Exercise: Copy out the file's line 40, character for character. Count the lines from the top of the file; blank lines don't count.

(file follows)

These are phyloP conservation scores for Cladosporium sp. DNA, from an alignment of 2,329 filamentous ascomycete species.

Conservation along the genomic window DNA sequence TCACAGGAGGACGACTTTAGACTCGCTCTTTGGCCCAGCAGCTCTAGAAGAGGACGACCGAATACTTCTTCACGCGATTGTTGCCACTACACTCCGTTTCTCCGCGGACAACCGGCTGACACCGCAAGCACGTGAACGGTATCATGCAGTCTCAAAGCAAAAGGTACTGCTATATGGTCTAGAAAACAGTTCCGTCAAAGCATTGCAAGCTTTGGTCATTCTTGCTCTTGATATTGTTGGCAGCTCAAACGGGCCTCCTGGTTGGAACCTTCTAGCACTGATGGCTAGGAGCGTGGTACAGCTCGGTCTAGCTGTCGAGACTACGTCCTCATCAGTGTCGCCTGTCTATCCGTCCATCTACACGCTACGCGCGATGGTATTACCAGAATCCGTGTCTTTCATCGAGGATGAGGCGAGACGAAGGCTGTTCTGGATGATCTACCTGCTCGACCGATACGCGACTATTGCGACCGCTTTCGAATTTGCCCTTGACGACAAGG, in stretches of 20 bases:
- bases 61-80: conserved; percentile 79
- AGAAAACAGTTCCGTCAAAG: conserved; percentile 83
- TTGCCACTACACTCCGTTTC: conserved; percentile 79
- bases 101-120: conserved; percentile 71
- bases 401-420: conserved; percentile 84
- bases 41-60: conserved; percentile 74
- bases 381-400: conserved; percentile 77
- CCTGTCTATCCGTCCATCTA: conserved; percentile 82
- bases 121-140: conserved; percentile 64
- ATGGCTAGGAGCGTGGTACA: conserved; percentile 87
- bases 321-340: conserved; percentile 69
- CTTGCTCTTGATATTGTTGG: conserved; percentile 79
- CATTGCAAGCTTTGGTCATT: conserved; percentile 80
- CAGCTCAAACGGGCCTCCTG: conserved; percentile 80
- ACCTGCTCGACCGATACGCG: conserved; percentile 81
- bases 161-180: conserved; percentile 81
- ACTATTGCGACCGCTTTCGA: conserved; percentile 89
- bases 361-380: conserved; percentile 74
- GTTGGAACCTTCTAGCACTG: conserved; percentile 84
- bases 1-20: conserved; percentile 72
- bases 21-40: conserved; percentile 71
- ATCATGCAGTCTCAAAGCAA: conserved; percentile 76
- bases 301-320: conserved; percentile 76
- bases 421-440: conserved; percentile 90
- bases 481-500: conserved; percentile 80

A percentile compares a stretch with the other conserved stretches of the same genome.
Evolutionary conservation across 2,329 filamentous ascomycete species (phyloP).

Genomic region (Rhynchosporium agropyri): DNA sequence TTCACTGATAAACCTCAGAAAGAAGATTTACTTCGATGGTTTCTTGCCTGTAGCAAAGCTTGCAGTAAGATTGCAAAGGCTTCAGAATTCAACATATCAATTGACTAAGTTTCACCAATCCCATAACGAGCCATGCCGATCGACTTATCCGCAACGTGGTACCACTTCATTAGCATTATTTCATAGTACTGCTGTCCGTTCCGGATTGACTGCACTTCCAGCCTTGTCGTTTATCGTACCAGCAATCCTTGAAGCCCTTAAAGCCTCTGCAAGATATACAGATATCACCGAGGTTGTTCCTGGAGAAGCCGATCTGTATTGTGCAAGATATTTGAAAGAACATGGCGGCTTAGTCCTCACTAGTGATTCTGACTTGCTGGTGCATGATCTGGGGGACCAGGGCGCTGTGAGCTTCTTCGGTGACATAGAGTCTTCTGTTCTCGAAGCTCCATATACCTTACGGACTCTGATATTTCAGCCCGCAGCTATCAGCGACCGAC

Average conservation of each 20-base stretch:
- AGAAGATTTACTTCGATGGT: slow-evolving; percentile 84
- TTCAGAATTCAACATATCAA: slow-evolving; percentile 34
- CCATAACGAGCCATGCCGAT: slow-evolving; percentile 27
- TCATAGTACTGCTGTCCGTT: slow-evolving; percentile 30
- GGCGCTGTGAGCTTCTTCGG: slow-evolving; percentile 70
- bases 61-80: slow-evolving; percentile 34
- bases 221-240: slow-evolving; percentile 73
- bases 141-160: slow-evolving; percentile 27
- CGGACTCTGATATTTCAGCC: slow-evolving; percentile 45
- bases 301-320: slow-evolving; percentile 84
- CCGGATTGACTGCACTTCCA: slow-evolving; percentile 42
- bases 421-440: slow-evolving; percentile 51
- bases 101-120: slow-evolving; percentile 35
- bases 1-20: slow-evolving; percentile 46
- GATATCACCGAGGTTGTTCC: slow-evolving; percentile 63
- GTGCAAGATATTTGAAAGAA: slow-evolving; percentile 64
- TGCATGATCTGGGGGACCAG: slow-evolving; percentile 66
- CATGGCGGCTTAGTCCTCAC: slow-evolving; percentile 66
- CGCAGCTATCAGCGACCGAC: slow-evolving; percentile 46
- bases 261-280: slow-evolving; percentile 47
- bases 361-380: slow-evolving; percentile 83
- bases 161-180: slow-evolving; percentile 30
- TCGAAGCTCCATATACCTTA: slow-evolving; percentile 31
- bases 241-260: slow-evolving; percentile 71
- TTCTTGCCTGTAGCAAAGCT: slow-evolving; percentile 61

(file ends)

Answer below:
- CGGACTCTGATATTTCAGCC: slow-evolving; percentile 45